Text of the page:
What is Achlorhydria and How Is It Treated?

Find out the causes, complications, and treatment of this stomach condition.

Fractured Hip, X-Ray
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Achlorhydria (Pronounced: AY-klor-HY-dree-uh) is an absence of hydrochloric acid in stomach juice. 

Hydrochloric acid helps maintain the pH levels in the gastric juices so that the enzymes that help break down food into digestible and absorbable substances can do their job. It also helps maintain just the right acidic environment to keep disease and infection away.

What causes achlorhydria?

If you suffer from GERD or heartburn, achlorhydria should be a concern because using H2 blockers or proton pump inhibitors (PPIs) can be a precursor to this condition.

Taking these medications are not the only way that achlorhydria can occur. Other causes include:

  • autoimmune disorders, such as Sjögren's syndrome, diabetes, and thyroid disease;
  • Helicobacter pylori (H. pylori) infection; 
  • pernicious anemia;
  • radiation therapy involving the stomach; 
  • or gastric bypass procedures where the largest acid producing parts of the stomach are either removed or bound.

How is achlorhydria diagnosed?

Because of the nature of the condition, nutritional deficiencies can occur and may offer your physician clues that lead to an achlorhydria diagnosis. Specifically, B12 and iron deficiencies have been linked to the condition. When they paired with a history of abdominal discomfort, weight loss, frequent bowel movements, reflux symptoms, and abdominal bloating, your doctor may then decide to test the pH of your stomach.

Whether you are diagnosed with achlorhydria is determined by your results and if they show:

  • a pH in the stomach greater than 5.09 in men and greater than 6.81 in women;
  • a maximal acid output of less than 6.9 m/mole/h in men and less than 5.0 m/mole/h in women;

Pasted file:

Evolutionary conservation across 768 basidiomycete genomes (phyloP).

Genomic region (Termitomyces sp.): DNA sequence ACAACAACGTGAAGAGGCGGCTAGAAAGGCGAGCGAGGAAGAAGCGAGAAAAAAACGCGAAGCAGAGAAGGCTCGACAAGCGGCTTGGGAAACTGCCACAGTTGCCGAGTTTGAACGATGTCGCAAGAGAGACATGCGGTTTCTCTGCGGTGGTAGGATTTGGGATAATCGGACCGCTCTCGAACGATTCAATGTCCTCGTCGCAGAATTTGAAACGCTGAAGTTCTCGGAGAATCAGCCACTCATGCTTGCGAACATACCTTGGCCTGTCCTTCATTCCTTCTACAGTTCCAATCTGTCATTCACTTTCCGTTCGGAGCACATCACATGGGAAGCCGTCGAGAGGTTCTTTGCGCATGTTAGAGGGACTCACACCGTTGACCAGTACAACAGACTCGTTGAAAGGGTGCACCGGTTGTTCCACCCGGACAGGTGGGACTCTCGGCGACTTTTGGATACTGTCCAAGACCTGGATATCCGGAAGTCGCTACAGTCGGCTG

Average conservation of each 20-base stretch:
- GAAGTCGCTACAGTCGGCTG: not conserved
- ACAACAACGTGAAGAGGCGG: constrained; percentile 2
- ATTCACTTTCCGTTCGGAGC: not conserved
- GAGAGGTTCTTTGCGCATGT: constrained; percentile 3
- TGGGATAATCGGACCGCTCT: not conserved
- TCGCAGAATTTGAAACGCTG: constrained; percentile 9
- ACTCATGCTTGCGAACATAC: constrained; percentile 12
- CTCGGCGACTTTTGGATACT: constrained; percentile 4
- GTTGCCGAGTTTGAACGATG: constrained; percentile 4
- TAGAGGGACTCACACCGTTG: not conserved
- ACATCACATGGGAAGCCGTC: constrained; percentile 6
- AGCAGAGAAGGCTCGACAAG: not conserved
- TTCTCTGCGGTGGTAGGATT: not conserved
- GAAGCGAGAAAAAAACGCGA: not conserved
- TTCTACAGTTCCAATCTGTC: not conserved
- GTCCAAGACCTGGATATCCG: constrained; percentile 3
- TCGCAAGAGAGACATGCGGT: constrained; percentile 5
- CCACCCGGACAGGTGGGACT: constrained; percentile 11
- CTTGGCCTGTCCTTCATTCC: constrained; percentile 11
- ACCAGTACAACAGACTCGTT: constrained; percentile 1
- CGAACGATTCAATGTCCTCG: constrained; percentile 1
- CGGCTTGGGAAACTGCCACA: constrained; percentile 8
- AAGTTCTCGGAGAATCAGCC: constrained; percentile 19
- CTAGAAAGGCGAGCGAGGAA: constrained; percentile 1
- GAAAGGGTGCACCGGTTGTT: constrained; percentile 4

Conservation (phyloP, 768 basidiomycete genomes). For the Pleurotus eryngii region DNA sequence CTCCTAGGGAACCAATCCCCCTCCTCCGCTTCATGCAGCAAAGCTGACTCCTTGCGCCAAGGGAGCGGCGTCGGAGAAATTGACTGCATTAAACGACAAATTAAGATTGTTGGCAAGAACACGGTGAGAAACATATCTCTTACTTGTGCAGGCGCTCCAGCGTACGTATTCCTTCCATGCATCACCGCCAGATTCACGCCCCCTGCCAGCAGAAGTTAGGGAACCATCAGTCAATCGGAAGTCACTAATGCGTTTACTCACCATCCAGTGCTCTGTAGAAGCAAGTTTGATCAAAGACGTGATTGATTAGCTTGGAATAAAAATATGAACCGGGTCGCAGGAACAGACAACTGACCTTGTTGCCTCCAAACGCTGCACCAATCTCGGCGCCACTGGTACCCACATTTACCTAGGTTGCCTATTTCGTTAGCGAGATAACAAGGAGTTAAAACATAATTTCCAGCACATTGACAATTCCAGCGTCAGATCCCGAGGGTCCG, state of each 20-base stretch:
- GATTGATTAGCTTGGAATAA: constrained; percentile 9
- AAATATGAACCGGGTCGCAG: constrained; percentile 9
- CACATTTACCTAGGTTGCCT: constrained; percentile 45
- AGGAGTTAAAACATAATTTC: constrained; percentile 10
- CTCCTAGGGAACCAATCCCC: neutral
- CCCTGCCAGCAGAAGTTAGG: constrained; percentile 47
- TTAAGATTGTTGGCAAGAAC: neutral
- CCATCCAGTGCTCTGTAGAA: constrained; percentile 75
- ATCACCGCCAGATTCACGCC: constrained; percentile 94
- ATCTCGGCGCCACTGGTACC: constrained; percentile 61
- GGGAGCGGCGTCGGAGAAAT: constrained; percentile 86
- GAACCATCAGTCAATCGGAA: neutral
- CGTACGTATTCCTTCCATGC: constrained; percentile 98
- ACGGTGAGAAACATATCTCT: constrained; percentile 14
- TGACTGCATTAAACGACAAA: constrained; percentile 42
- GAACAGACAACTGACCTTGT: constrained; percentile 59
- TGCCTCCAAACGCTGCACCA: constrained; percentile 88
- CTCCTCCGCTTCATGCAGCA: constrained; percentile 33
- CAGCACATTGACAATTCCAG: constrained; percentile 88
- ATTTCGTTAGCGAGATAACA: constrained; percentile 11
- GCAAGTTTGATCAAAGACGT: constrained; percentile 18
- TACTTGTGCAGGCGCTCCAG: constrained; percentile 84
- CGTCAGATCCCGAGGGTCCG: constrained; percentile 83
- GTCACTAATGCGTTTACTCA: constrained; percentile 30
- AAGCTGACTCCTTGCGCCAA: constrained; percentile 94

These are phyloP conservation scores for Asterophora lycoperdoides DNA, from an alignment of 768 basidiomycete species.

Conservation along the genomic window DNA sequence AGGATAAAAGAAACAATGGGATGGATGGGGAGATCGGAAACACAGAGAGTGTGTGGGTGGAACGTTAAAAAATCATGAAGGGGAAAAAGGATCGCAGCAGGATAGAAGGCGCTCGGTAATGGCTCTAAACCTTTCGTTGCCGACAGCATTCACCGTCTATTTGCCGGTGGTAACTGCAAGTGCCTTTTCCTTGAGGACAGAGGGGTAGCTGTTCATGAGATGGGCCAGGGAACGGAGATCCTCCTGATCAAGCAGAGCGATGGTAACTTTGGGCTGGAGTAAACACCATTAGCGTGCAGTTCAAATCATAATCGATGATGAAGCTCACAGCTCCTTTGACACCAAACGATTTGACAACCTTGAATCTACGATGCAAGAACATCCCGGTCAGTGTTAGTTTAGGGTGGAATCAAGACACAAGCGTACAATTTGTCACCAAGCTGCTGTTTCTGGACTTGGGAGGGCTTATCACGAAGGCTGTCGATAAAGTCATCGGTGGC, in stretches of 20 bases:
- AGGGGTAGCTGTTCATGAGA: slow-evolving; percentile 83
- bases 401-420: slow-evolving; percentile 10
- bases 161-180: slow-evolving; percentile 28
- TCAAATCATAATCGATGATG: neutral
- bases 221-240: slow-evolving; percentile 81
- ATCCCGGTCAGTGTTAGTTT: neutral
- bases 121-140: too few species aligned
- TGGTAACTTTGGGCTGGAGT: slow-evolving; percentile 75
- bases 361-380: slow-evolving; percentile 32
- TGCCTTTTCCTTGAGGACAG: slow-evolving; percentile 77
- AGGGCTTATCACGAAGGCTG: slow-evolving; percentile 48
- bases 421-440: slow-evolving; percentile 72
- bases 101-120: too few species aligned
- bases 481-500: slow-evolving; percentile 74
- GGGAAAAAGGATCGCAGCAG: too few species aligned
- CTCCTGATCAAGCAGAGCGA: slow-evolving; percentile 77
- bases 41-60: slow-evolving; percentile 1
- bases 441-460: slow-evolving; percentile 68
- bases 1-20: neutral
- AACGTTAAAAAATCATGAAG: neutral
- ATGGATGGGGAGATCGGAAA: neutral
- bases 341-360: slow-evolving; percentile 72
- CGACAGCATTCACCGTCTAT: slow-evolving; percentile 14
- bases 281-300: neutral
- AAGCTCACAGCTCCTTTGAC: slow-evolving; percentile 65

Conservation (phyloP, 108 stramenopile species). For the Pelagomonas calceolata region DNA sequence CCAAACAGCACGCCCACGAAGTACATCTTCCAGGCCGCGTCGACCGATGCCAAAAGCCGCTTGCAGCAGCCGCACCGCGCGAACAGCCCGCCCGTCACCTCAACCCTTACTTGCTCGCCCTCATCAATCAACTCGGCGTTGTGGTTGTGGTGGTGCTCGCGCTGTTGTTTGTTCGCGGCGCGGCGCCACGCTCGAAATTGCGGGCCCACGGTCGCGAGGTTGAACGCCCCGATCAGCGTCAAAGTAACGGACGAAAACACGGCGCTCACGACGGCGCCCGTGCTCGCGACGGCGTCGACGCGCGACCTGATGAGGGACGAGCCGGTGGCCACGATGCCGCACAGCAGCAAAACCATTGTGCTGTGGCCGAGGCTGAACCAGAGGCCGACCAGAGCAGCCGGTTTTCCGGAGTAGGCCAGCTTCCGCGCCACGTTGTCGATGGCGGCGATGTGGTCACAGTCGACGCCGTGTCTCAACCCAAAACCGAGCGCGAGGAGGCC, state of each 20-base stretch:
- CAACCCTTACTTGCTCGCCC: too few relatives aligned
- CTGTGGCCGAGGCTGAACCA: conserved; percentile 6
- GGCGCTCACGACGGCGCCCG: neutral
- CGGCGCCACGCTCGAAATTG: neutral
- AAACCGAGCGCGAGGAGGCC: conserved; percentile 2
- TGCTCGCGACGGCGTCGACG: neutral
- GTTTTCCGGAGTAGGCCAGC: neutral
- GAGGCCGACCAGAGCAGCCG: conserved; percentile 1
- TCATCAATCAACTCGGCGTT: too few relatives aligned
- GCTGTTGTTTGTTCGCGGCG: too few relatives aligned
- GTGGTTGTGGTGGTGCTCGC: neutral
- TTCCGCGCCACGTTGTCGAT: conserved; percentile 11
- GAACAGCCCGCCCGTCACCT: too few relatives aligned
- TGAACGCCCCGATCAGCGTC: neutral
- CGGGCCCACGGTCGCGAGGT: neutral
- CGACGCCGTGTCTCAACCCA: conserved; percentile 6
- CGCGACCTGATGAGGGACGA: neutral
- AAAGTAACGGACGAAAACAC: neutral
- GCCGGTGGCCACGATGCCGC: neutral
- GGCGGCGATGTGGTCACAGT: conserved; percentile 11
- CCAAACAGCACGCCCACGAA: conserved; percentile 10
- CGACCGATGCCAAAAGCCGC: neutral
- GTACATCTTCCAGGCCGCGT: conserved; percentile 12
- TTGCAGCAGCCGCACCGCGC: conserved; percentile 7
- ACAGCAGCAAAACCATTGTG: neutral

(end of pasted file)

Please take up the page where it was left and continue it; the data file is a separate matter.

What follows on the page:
• and a ratio of serum pepsinogen I/pepsinogen II of less than 2.9.

What are the complications of achlorhydria?

As mentioned above, iron deficient anemia and B12 deficiencies can occur with achlorhydria.

One complication that can arise because of these deficiencies is weak bones, which can result in fractures, especially of the hip.

Another complication is intestinal metaplasia, where the tissue of the stomach and the esophagus transform into tissue that is found in the intestine. This is known as a condition called Barrett's esophagus

Finally, because there isn't hydrochloric acid being produced in the stomach, bacterial overgrowth can occur. This overgrowth can lead to H. plyori infection, which can cause peptic ulcers, and it can cause micronutrient deficiencies that can lead to neurological problems, such as changes in vision, mood, personality, and gait; weakness in arms and legs; tingling or numbness in the toes and fingers; hallucinations; and loss of memory and control of bodily movements. 

How is achlorhydria treated?

The cause of your achlorhydria will determine your treatment path. For instance, if chronic use of PPIs were how you developed this condition, the first step your doctor may take is to stop having you take these medications, and possibly H2 blockers as well.

If an autoimmune disorder is to blame, steps could be taken to get that condition in line. Basically, there is not one set treatment option, but your doctor will know what treatments fit with your version of achlorhydria.

Sources

Betesh AL, Santa Ana CA, Cole JA, Fordtran JS. "Is Achlorhydria a Cause of Iron Deficiency?" Am J Clin Nutr. 2015 Jul;102(1):9-19. doi: 10.3945/ajcn.114.097394. Epub 2015 May 20. 

Cojocaru M et al. "Gastrointestinal Manifestations in Systemic Autoimmune Diseases." Maedica (Buchar). 2011 Jan; 6(1): 45–51.

Divyanshoo RK et al. "Achlorhydria" Medscape. Apr 29, 2015.

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